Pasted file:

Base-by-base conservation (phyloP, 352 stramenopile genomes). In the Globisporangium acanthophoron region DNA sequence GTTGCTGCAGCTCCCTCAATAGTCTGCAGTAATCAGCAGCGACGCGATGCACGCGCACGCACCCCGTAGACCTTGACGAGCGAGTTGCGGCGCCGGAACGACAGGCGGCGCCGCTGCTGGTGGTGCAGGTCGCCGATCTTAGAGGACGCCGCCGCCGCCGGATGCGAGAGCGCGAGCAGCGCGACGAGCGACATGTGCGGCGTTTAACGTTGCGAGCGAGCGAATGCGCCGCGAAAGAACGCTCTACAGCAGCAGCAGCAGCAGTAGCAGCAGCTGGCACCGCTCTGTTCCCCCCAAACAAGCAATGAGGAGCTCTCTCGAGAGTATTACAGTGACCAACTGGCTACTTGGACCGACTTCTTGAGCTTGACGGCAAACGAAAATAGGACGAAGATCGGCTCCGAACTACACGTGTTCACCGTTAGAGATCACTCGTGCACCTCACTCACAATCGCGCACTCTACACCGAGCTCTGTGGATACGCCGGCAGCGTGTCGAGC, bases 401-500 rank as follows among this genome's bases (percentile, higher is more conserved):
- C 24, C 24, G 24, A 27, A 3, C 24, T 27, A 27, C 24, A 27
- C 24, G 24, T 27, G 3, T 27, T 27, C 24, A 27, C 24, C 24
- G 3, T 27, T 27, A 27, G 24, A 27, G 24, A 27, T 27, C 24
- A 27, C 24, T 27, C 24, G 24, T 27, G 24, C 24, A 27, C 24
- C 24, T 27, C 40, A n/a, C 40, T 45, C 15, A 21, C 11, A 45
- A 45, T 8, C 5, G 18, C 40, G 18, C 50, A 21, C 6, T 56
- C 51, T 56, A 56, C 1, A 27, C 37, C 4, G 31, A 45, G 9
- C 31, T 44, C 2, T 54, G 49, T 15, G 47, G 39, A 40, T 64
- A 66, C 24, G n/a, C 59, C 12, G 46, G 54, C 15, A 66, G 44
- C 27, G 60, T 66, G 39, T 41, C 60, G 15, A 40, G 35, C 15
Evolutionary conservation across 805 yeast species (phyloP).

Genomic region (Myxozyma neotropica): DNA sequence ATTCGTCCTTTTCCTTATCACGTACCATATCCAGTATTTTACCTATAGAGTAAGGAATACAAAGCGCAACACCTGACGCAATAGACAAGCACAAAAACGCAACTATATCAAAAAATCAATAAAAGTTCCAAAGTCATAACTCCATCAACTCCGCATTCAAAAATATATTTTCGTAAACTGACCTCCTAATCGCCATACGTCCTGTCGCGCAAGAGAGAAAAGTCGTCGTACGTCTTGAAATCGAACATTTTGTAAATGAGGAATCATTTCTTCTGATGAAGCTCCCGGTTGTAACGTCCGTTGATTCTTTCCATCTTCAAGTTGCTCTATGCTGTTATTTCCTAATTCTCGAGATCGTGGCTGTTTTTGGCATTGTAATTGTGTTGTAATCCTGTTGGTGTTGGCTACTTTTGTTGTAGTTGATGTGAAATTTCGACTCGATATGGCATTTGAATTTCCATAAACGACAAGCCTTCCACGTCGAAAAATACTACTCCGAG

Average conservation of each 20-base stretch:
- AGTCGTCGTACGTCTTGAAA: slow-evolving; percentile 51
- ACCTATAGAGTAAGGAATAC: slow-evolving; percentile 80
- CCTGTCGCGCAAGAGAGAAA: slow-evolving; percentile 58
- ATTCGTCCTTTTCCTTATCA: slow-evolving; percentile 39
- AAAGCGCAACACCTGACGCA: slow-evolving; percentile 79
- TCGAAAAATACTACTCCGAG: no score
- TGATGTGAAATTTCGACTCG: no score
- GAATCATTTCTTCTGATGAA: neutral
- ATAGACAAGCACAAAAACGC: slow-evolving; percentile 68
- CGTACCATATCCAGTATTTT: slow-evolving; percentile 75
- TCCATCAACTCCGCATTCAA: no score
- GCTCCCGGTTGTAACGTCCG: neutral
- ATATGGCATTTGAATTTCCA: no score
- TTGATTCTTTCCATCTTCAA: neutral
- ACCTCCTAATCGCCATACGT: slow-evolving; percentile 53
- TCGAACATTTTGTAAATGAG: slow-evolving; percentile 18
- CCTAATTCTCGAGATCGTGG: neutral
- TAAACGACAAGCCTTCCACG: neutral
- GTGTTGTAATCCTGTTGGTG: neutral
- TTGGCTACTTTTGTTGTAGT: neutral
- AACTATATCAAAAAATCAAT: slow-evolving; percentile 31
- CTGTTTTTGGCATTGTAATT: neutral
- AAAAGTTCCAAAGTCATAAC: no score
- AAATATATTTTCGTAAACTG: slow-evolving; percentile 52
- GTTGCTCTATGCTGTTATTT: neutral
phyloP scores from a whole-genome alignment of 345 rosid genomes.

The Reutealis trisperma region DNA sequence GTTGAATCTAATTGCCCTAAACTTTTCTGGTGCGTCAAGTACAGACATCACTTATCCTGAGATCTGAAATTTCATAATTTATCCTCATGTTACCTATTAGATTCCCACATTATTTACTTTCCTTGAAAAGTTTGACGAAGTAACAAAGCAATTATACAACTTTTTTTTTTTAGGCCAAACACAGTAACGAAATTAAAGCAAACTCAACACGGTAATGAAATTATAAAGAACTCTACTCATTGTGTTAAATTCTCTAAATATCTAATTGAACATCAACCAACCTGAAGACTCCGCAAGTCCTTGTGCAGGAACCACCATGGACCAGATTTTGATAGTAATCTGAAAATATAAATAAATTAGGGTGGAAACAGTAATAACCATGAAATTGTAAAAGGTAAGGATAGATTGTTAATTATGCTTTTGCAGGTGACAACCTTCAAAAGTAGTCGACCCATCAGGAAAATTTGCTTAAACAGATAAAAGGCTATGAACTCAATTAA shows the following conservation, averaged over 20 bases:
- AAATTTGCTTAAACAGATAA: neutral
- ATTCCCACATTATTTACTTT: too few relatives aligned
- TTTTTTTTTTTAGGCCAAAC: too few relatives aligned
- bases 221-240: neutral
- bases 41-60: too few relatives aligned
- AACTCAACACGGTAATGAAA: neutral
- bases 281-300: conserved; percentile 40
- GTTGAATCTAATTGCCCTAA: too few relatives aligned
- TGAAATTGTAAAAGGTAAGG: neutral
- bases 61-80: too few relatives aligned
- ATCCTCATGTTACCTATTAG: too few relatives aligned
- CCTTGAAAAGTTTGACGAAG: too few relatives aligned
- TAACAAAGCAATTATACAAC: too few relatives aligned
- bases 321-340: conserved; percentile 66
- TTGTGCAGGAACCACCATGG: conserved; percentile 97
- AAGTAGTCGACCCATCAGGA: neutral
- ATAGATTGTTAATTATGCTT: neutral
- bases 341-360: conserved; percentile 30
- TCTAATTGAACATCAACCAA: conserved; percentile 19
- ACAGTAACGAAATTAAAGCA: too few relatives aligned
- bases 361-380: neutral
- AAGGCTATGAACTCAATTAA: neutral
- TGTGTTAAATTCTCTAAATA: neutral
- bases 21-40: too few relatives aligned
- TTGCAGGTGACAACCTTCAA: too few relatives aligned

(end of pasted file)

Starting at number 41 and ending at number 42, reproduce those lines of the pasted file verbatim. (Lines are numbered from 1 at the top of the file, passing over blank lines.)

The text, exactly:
The Reutealis trisperma region DNA sequence GTTGAATCTAATTGCCCTAAACTTTTCTGGTGCGTCAAGTACAGACATCACTTATCCTGAGATCTGAAATTTCATAATTTATCCTCATGTTACCTATTAGATTCCCACATTATTTACTTTCCTTGAAAAGTTTGACGAAGTAACAAAGCAATTATACAACTTTTTTTTTTTAGGCCAAACACAGTAACGAAATTAAAGCAAACTCAACACGGTAATGAAATTATAAAGAACTCTACTCATTGTGTTAAATTCTCTAAATATCTAATTGAACATCAACCAACCTGAAGACTCCGCAAGTCCTTGTGCAGGAACCACCATGGACCAGATTTTGATAGTAATCTGAAAATATAAATAAATTAGGGTGGAAACAGTAATAACCATGAAATTGTAAAAGGTAAGGATAGATTGTTAATTATGCTTTTGCAGGTGACAACCTTCAAAAGTAGTCGACCCATCAGGAAAATTTGCTTAAACAGATAAAAGGCTATGAACTCAATTAA shows the following conservation, averaged over 20 bases:
- AAATTTGCTTAAACAGATAA: neutral